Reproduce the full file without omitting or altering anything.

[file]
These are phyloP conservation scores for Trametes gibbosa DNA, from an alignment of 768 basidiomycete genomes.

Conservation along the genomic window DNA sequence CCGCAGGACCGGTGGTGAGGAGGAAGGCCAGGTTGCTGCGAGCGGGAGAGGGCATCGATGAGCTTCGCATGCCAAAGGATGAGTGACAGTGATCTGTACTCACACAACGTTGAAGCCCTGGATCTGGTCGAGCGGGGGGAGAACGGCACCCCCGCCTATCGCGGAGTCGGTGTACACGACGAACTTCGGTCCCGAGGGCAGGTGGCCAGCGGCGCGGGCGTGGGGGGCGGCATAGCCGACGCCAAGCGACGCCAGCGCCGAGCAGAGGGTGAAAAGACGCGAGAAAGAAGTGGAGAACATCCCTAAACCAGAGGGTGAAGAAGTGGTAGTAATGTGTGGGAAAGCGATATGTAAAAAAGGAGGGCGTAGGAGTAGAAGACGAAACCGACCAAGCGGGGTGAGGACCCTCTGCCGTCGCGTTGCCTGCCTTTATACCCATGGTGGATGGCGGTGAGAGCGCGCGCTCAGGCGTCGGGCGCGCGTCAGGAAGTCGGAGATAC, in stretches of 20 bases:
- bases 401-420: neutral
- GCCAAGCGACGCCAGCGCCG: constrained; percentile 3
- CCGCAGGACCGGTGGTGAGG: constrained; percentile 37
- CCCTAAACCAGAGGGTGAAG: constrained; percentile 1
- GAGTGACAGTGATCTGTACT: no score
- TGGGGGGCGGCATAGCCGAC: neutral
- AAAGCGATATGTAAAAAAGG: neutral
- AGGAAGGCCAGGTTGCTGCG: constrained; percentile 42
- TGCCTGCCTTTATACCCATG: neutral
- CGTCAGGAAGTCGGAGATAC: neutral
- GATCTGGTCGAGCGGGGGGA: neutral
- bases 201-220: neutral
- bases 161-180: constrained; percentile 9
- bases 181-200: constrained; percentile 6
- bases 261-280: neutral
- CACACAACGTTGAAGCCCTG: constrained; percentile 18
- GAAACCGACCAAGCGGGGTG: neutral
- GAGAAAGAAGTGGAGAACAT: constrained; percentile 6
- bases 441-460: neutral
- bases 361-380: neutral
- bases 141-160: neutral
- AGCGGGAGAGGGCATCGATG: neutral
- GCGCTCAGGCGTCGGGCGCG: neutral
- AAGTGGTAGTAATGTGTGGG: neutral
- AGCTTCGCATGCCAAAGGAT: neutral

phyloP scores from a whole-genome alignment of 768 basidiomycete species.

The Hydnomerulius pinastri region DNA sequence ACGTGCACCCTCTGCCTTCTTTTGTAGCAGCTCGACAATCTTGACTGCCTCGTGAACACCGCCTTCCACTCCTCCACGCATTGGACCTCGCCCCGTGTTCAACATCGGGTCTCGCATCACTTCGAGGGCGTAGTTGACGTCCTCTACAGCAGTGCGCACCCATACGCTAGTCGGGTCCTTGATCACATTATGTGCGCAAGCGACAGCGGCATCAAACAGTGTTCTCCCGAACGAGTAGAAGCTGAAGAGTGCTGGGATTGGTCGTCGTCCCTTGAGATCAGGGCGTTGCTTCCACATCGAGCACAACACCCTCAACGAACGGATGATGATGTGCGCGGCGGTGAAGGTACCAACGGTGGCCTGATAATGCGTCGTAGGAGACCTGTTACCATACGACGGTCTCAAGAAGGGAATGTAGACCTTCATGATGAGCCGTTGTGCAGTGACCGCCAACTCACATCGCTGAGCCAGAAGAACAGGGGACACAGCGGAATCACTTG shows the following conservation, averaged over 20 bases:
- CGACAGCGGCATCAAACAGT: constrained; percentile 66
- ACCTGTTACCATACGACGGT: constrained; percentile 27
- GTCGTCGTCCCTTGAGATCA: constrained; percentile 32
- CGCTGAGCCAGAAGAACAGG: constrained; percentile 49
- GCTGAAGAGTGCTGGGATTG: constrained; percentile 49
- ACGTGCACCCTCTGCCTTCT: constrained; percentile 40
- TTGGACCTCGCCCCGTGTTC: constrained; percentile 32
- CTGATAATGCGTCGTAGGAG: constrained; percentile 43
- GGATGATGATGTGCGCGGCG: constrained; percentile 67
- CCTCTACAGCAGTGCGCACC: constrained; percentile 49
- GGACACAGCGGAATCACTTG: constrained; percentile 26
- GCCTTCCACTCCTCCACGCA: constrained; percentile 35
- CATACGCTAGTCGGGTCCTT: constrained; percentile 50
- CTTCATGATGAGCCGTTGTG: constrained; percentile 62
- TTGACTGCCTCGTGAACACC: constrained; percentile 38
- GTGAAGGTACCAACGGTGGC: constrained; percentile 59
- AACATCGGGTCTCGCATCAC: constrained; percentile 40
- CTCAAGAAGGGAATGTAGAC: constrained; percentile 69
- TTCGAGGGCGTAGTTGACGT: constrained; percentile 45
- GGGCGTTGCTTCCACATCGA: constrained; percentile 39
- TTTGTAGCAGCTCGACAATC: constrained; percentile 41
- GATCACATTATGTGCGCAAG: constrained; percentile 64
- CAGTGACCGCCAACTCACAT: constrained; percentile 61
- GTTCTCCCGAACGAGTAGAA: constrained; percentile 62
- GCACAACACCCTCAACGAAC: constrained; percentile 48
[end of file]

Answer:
These are phyloP conservation scores for Trametes gibbosa DNA, from an alignment of 768 basidiomycete genomes.

Conservation along the genomic window DNA sequence CCGCAGGACCGGTGGTGAGGAGGAAGGCCAGGTTGCTGCGAGCGGGAGAGGGCATCGATGAGCTTCGCATGCCAAAGGATGAGTGACAGTGATCTGTACTCACACAACGTTGAAGCCCTGGATCTGGTCGAGCGGGGGGAGAACGGCACCCCCGCCTATCGCGGAGTCGGTGTACACGACGAACTTCGGTCCCGAGGGCAGGTGGCCAGCGGCGCGGGCGTGGGGGGCGGCATAGCCGACGCCAAGCGACGCCAGCGCCGAGCAGAGGGTGAAAAGACGCGAGAAAGAAGTGGAGAACATCCCTAAACCAGAGGGTGAAGAAGTGGTAGTAATGTGTGGGAAAGCGATATGTAAAAAAGGAGGGCGTAGGAGTAGAAGACGAAACCGACCAAGCGGGGTGAGGACCCTCTGCCGTCGCGTTGCCTGCCTTTATACCCATGGTGGATGGCGGTGAGAGCGCGCGCTCAGGCGTCGGGCGCGCGTCAGGAAGTCGGAGATAC, in stretches of 20 bases:
- bases 401-420: neutral
- GCCAAGCGACGCCAGCGCCG: constrained; percentile 3
- CCGCAGGACCGGTGGTGAGG: constrained; percentile 37
- CCCTAAACCAGAGGGTGAAG: constrained; percentile 1
- GAGTGACAGTGATCTGTACT: no score
- TGGGGGGCGGCATAGCCGAC: neutral
- AAAGCGATATGTAAAAAAGG: neutral
- AGGAAGGCCAGGTTGCTGCG: constrained; percentile 42
- TGCCTGCCTTTATACCCATG: neutral
- CGTCAGGAAGTCGGAGATAC: neutral
- GATCTGGTCGAGCGGGGGGA: neutral
- bases 201-220: neutral
- bases 161-180: constrained; percentile 9
- bases 181-200: constrained; percentile 6
- bases 261-280: neutral
- CACACAACGTTGAAGCCCTG: constrained; percentile 18
- GAAACCGACCAAGCGGGGTG: neutral
- GAGAAAGAAGTGGAGAACAT: constrained; percentile 6
- bases 441-460: neutral
- bases 361-380: neutral
- bases 141-160: neutral
- AGCGGGAGAGGGCATCGATG: neutral
- GCGCTCAGGCGTCGGGCGCG: neutral
- AAGTGGTAGTAATGTGTGGG: neutral
- AGCTTCGCATGCCAAAGGAT: neutral

phyloP scores from a whole-genome alignment of 768 basidiomycete species.

The Hydnomerulius pinastri region DNA sequence ACGTGCACCCTCTGCCTTCTTTTGTAGCAGCTCGACAATCTTGACTGCCTCGTGAACACCGCCTTCCACTCCTCCACGCATTGGACCTCGCCCCGTGTTCAACATCGGGTCTCGCATCACTTCGAGGGCGTAGTTGACGTCCTCTACAGCAGTGCGCACCCATACGCTAGTCGGGTCCTTGATCACATTATGTGCGCAAGCGACAGCGGCATCAAACAGTGTTCTCCCGAACGAGTAGAAGCTGAAGAGTGCTGGGATTGGTCGTCGTCCCTTGAGATCAGGGCGTTGCTTCCACATCGAGCACAACACCCTCAACGAACGGATGATGATGTGCGCGGCGGTGAAGGTACCAACGGTGGCCTGATAATGCGTCGTAGGAGACCTGTTACCATACGACGGTCTCAAGAAGGGAATGTAGACCTTCATGATGAGCCGTTGTGCAGTGACCGCCAACTCACATCGCTGAGCCAGAAGAACAGGGGACACAGCGGAATCACTTG shows the following conservation, averaged over 20 bases:
- CGACAGCGGCATCAAACAGT: constrained; percentile 66
- ACCTGTTACCATACGACGGT: constrained; percentile 27
- GTCGTCGTCCCTTGAGATCA: constrained; percentile 32
- CGCTGAGCCAGAAGAACAGG: constrained; percentile 49
- GCTGAAGAGTGCTGGGATTG: constrained; percentile 49
- ACGTGCACCCTCTGCCTTCT: constrained; percentile 40
- TTGGACCTCGCCCCGTGTTC: constrained; percentile 32
- CTGATAATGCGTCGTAGGAG: constrained; percentile 43
- GGATGATGATGTGCGCGGCG: constrained; percentile 67
- CCTCTACAGCAGTGCGCACC: constrained; percentile 49
- GGACACAGCGGAATCACTTG: constrained; percentile 26
- GCCTTCCACTCCTCCACGCA: constrained; percentile 35
- CATACGCTAGTCGGGTCCTT: constrained; percentile 50
- CTTCATGATGAGCCGTTGTG: constrained; percentile 62
- TTGACTGCCTCGTGAACACC: constrained; percentile 38
- GTGAAGGTACCAACGGTGGC: constrained; percentile 59
- AACATCGGGTCTCGCATCAC: constrained; percentile 40
- CTCAAGAAGGGAATGTAGAC: constrained; percentile 69
- TTCGAGGGCGTAGTTGACGT: constrained; percentile 45
- GGGCGTTGCTTCCACATCGA: constrained; percentile 39
- TTTGTAGCAGCTCGACAATC: constrained; percentile 41
- GATCACATTATGTGCGCAAG: constrained; percentile 64
- CAGTGACCGCCAACTCACAT: constrained; percentile 61
- GTTCTCCCGAACGAGTAGAA: constrained; percentile 62
- GCACAACACCCTCAACGAAC: constrained; percentile 48